“One of the most likable vigilante serial killers” (The New Yorker) faces his ultimate adversary…an evil so terrifying it scares away Dexter’s inner monster - and nearly dries up his sense of humor - in this wickedly witty, darkly suspenseful novel.
In his work as a Miami crime scene investigator, Dexter Morgan is accustomed to seeing evil deeds…particularly because, on occasion, he rather enjoys committing them himself. Guided by his Dark Passenger (the reptilian voice inside him), he lives his outwardly normal life adhering to one simple rule: He kills only very bad people. Dexter slides through life undetected, working as a blood spatter analyst for the Miami Police Department, helping his fiancée raise her two adorable (if somewhat…unique) children, and always planning his next jaunt as Dexter the Dark Avenger under the light of the full moon.
But then everything changes. Dexter is called to a crime scene that seems routine: a gruesome double homicide at the university campus, which Dexter would normally investigate with gusto, before enjoying a savory lunch. And yet this scene feels terribly wrong. Dexter’s Dark Passenger senses something it recognizes, something utterly chilling, and the Passenger - mastermind of Dexter’s homicidal prowess - promptly goes into hiding.
With his Passenger on the run, Dexter is left to face this case all alone - not to mention his demanding sister (Sergeant Deborah), his frantic fiancée (Rita), and the most frightening wedding caterer ever to plan a menu. Equally unsettling, Dexter begins to realize that something very dark and very powerful has its sights set on him. Dexter is left in the dark, but he must summon his sharpest investigative instincts not only to pursue his enemy, but to locate and truly understand his Dark Passenger. To find him, Dexter has to research the questions he’s never dared ask: Who is the Dark Passenger, and where does he come from? It is nothing less than a search for Dexter’s own dark soul…fueled by a steady supply of fresh doughnuts.
Macabre, ironic, and wonderfully entertaining, Dexter in the Dark goes deeper into the psyche of one of the freshest protagonists in recent fiction. Jeff Lindsay’s glorious creativity is on full display in his most accomplished novel yet.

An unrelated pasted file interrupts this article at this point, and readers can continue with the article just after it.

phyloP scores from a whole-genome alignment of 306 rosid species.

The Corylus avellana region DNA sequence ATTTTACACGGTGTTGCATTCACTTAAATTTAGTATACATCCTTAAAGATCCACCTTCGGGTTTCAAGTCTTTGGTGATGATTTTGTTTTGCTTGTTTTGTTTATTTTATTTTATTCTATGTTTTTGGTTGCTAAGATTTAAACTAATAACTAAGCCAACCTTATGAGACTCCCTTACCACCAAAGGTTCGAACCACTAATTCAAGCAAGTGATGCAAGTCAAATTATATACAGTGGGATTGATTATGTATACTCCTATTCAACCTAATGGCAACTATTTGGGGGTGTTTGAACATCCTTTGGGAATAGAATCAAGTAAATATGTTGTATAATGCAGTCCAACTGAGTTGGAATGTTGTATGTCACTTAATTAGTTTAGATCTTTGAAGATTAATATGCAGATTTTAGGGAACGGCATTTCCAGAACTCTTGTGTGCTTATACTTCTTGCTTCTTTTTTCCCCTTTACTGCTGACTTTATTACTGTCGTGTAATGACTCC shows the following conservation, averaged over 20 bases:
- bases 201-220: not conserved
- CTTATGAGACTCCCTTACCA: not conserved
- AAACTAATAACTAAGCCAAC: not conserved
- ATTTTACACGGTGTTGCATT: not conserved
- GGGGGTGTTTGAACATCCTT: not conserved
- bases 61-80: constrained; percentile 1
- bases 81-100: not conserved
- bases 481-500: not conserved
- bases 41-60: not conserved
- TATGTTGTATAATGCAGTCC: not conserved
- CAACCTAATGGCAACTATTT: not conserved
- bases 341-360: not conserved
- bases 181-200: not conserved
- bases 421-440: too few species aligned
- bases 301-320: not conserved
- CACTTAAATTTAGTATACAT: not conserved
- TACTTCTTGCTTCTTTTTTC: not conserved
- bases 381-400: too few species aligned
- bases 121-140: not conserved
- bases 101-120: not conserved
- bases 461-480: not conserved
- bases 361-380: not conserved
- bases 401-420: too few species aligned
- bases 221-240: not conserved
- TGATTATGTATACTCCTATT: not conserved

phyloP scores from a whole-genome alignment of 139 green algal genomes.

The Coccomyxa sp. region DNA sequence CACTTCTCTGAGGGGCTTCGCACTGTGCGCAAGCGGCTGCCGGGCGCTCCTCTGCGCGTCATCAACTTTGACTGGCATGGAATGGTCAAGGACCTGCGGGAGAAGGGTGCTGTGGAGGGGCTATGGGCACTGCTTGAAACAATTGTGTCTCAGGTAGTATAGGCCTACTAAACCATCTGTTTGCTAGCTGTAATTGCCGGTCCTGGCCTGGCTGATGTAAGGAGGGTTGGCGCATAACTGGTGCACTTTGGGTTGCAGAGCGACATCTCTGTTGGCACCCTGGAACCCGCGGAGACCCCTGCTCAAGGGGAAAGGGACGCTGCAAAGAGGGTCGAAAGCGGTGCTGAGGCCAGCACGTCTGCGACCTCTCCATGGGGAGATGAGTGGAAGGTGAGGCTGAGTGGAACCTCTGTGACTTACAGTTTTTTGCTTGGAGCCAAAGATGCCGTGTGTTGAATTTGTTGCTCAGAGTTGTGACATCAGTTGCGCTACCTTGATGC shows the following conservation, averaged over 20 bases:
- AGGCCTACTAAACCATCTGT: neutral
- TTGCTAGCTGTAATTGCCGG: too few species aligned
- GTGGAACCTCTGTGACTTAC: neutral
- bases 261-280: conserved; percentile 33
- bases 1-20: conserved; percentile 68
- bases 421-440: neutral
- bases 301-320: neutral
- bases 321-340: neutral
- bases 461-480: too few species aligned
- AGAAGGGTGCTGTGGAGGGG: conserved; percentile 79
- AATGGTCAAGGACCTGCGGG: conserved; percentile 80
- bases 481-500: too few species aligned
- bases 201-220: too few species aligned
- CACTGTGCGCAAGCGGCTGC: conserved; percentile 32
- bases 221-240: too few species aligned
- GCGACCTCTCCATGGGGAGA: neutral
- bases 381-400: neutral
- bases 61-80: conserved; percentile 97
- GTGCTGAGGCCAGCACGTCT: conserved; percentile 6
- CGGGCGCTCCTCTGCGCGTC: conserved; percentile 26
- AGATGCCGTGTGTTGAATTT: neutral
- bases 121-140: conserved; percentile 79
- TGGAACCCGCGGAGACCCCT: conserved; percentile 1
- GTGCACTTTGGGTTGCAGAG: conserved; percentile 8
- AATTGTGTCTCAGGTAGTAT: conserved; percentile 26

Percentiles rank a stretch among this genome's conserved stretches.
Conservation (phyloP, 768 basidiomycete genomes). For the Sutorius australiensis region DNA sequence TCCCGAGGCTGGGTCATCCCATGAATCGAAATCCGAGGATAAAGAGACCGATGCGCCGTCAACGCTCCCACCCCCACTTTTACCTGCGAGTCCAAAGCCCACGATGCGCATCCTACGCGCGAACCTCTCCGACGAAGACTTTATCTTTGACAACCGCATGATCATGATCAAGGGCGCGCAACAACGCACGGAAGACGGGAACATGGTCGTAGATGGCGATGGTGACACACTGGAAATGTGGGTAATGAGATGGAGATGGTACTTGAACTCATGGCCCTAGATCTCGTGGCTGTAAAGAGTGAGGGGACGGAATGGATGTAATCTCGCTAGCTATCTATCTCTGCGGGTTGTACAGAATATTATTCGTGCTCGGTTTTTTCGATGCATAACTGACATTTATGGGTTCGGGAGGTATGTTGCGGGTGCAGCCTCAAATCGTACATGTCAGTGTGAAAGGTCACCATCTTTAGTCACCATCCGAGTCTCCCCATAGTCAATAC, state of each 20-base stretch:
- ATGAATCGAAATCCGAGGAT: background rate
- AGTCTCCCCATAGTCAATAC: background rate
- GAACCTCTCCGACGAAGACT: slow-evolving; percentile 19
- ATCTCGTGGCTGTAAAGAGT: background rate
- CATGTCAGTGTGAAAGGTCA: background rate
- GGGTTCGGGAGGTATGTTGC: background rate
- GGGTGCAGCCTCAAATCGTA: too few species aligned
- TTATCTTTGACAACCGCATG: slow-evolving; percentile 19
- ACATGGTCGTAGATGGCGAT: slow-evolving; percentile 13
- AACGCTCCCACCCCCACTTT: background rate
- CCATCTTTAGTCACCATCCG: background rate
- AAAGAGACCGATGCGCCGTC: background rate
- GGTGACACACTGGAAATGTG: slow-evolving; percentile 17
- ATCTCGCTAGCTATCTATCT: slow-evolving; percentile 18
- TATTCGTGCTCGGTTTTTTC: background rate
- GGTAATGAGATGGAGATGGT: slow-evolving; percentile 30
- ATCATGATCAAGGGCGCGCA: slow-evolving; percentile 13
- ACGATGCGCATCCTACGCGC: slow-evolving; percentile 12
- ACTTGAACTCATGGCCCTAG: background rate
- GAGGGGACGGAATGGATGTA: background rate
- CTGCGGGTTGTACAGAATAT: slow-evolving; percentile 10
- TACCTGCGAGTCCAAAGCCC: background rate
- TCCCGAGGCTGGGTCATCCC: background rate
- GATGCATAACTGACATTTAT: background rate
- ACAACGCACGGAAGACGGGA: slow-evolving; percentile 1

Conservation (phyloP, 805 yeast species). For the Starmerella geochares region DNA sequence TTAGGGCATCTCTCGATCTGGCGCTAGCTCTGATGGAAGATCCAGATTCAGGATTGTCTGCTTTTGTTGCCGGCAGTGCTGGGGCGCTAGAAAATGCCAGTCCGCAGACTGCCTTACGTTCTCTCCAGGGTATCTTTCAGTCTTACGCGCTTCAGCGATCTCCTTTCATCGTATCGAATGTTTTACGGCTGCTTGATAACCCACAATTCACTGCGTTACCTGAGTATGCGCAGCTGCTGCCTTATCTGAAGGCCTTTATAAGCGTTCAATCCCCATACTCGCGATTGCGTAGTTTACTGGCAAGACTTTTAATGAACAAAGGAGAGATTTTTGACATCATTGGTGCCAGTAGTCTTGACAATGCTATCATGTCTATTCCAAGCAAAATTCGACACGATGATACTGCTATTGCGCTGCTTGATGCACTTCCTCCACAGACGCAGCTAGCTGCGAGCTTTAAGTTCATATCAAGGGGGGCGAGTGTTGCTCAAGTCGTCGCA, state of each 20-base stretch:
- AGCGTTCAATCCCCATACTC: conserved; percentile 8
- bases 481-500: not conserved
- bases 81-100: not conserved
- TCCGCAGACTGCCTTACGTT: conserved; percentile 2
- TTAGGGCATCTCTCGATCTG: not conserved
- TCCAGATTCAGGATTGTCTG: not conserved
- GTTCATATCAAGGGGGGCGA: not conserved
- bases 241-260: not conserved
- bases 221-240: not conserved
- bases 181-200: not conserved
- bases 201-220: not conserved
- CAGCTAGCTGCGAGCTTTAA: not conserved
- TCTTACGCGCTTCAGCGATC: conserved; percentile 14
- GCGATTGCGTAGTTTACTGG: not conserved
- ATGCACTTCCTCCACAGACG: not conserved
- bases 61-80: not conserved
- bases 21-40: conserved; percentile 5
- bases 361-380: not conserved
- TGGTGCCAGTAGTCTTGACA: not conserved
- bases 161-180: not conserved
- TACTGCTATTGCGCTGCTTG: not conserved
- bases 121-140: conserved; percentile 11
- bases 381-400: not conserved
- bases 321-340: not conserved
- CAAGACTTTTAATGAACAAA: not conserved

©2013 Jeff Lindsay (P)2013 Random House Audio
"It’s like very little else you’ve read. Imagine if Hannibal Lecter starred in CSI: Miami, and you’re halfway there." (Time)
"Maybe the first serial killer who unabashedly solicits our love." (Entertainment Weekly)
"The real appeal of this macabre tour-de-force is Dexter’s sardonic voice, so snappy and smart, and yet so full of self-loathing that we hate ourselves for laughing." (New York Times)
First one is your blast. Second is what's left over from the first one and third is the brand new idea. Not bad not the best. But a fine read as always.
I think Jeff Lindsay really does the Dexter voice well. I would hope so, as he is the author. The thing that I hate about the Dexter books is that I wind up liking and rooting for a sociopath and murderer. How does he do that? Why would I like such an inhuman character so well?
I enjoyed the story very much and look forward to the next book in the series as I work my way through it.
Nothing is better than the well-written sci-fi story. I'm even trying to write one too. But these days, I have expanded my taste --a bit.
Dexter is possessed.
He's the PERFECT voice for every single character in his book, especially Dexter.
No, but I really enjoyed it.
First, for anyone that is a fan of the show (like me) the books are totally different than the TV show. I love all the dexter books. This one has a kind of sci-fi style to it. I don't think this is a problem. In fact, I really liked it. The story still stays in the realm of a serial killer, but some readers may feel it differs too much from the other Dexter books. Like all Dexter stories, it is a mystery that Dexter must unravel. The only weak point in the story which bleeds into other books is that the odd relationship that develops with kids is rather contrived. Note: I don't mean that Dexter abuses kids. I don't want to spoil anything. I'm just saying that the kids turn out . . . odd and it seems a bit contrived.
i enjoyed it but the tv show has better plot lines. the authors voice isn't the best at doing multiple characters but it is worth a listen.
Man, I miss Nick Landrum as the Dexter narrator. I appreciate it when authors try to read their own work but... writing and reading are completely different skill sets and sometimes an actor is better.
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